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Farao

Farao

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Sex dolls, panic attacks, Russian discos.

For such a fun pop album, Pure-O rushes through a dizzying gauntlet of hedonism and despair. Kari Jahnsen uses the giddy and debauched palette of electronic music as a platform to rocket off from. One moment, it’s an exploration of mental illness, the next an ode to robotic dick. And all that was condensed into “The Ghost Ship,” one of the singular pop pleasures of the decade. So listen to our interview with Jahnsen, read our thoughts on “The Ghost Ship” and see why its one of the best of the 10s.

A certain frequency spectrum of the song needs to be like triangular. It doesn’t make any sense to say it in words.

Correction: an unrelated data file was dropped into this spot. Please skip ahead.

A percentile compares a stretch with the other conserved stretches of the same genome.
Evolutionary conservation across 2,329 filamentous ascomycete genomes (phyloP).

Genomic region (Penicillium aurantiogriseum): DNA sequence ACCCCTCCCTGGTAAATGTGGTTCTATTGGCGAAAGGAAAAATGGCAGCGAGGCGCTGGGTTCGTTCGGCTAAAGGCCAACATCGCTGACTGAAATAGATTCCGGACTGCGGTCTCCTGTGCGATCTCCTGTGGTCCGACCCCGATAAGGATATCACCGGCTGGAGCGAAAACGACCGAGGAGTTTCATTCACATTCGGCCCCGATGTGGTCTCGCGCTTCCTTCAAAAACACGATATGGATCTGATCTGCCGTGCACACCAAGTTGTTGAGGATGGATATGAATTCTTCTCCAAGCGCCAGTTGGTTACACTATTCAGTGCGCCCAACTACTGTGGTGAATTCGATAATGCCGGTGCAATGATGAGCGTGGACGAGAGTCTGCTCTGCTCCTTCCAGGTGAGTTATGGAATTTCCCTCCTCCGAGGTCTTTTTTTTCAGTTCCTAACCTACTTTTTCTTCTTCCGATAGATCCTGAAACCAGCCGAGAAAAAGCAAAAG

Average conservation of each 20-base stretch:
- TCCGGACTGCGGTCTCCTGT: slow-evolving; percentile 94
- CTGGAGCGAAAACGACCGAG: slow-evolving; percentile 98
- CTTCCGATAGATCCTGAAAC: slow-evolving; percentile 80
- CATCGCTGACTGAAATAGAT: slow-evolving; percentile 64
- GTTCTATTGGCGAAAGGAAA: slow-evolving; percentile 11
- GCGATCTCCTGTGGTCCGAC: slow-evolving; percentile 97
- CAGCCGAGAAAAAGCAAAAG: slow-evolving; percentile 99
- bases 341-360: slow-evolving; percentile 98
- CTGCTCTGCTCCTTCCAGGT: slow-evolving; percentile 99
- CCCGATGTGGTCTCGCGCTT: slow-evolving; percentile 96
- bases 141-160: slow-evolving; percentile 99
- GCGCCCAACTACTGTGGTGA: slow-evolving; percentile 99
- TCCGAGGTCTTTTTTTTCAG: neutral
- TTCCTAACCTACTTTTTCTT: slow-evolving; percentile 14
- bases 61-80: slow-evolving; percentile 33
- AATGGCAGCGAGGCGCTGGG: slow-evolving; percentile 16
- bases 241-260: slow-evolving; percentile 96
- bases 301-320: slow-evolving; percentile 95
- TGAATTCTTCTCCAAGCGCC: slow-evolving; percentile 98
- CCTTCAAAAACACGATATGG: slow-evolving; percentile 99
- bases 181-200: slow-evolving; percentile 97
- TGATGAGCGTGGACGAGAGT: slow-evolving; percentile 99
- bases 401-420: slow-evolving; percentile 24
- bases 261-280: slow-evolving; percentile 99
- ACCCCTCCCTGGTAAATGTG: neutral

— Farao

The Ghost Ship

The bastard love child of Beyonce, Gorillaz and Madonna is here. And it comes shimmering in on the sea-sick bass lurch of “The Ghost Ship.” The centerpiece of Farao’s woozy Pure-O is hypnotic. With stuttering hi-hats teetering like a drunk, the “ship” in the title refers to Farao’s own feelings of being tossed and turned through a string of unpredictable relationships, fading in and out of view. On the verses, her voice sings clear and high, her introspective thoughts matched by blazing synthesizers and an undeniable bass line. But once that earworm chorus hits, it’s a tsunami of outside voices; boys, girls, lovers, haters and cheaters all turned into ghosts floating through her head. “I need to get my shit together to be worthy of a man,” she sings, only to later have a petty segment of her brain smirk “I got my hands on your money/ Got my hands on your guy.” It’s a deeply troubled, confused song — except for its musical confidence. There, it’s smooth sailing.